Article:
Most teachers know the health benefits of providing sit-stand desks in K-12 classrooms. Foremost, students have more energy to learn. But there’s another benefit that’s elbowing its way to the front of the line.
For newcomers, sit-stand desks are just as they sound. The desktop is on a column that each individual student can easily and quickly adjust to the desired height. These ergonomically smart “floating” desks let students walk into class, instantly adjust their desk to their seating choice (or just stand), and get to work.
Some students may choose a low height and pair their desk with a standard chair. Some may raise it and sit on an exercise ball or stackable oodle stool. Others may choose the full height and stand or lean on the surface, with one foot casually propped on the desk’s base. Regardless, materials and digital devices are always at eye level.
The most important aspect is that the student, not the teacher, can intuitively personalize the desk on demand. Ideally, that happens with the quick tap of a hand lever to reach the perfect height.
Sit-stand desks are part of the growing flexible-seating movement. Its premise is allowing students to choose where they work, their bodily position (sit, kneel, stand, lean, etc.), and degree of movement (still, rocking, fidgeting) that helps them learn best. Teachers/schools simply provide the options and guidance to make it work.
The goal is to create the ultimate flexible learning classroom by giving students some degree of choice and control over their environment; students are in charge of how they learn on any day. The benefit is the holy grail of educators: empowered students who, in turn, become engaged, productive students.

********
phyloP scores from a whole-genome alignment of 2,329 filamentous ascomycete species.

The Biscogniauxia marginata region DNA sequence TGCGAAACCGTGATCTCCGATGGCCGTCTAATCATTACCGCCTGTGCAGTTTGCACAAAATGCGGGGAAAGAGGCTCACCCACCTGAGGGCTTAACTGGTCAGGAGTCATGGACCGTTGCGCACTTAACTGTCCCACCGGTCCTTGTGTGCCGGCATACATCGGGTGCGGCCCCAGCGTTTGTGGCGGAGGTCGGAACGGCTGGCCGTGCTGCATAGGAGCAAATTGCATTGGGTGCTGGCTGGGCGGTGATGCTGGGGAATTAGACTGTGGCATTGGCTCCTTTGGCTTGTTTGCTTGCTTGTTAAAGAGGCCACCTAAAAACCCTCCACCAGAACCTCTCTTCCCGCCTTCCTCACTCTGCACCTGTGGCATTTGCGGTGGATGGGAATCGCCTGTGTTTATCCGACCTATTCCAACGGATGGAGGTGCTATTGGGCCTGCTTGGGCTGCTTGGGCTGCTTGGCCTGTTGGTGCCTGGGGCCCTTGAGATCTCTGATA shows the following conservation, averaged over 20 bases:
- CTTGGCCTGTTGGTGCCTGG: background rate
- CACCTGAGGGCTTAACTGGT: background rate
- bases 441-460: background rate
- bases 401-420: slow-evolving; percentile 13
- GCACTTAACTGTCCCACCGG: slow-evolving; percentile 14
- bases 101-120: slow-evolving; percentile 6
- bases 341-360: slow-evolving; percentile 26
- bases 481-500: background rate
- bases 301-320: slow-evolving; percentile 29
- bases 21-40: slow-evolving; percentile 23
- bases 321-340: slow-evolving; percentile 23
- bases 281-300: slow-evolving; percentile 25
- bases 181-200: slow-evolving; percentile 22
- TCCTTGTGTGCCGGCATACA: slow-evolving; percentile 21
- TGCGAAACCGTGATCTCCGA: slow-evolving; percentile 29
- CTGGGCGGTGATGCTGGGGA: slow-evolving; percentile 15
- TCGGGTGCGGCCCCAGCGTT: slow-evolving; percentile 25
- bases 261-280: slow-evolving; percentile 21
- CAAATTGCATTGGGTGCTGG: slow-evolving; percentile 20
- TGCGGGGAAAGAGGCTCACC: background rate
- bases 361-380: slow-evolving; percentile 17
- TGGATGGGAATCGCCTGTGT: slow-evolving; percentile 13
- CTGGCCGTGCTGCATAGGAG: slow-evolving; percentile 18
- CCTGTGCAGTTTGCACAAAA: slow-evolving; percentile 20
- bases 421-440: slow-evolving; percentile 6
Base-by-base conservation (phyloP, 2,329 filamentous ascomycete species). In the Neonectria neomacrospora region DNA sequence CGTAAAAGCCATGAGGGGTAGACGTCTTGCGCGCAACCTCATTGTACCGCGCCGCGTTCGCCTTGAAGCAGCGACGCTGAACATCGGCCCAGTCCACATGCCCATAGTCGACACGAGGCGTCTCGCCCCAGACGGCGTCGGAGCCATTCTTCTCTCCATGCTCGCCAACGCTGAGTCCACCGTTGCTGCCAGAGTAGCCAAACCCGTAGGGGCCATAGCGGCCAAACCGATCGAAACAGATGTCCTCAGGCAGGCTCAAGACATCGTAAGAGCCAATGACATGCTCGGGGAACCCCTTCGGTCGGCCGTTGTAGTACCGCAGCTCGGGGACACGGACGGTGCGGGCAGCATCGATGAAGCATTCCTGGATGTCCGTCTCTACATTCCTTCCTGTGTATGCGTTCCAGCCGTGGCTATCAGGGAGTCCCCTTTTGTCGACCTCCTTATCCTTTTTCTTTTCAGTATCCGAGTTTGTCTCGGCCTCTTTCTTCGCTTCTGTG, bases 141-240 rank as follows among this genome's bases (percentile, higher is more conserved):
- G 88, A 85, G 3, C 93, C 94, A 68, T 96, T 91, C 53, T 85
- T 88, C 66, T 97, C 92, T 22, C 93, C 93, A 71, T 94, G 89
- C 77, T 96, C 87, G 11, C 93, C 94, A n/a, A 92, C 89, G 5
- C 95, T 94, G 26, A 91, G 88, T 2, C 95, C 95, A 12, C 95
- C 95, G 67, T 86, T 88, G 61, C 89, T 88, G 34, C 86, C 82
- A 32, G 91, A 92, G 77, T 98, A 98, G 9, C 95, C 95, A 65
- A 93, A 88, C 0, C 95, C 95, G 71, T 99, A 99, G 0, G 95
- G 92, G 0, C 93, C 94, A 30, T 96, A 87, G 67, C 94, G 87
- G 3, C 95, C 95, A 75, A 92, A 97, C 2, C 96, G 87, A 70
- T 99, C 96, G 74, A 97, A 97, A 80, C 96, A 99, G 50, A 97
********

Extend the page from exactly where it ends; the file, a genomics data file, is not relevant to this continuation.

Case in point: Research done with adults by Craig Knight, a British organizational psychologist, concluded that “empowered offices” – in which workers can choose their conditions – can increase productivity by 25 percent.
What Science Says
The notion that sit-stand desks are good for us physically began in the workplace. Today, health experts widely agree that most of us should sit less, especially at work, which explains why sit-stand desks are no longer an anomaly in that adult setting.
While there hasn’t been a ton of research on the effectiveness of standing desks on children, early studies are promising, experts say.
In one study of nearly 300 children in second through fourth grade, over the course of a school year, researchers found a 12 percent greater “on-task” engagement, or an extra seven minutes per hour of engaged instruction, in classrooms with standing desks. Engagement was measured by activities such as whether students were focused on their teacher when the teacher was speaking, raising their hands and participating in class discussions.
This can be especially true for the estimated 6.4 million American children who have an ADHD diagnosis that makes concentrating in class a challenge. In an effort to effectively educate these students, sit-stand desks have become important tools, using movement as a natural way to manage fidgeting and other ADHD symptoms.
How to Select Sit-Stand Desks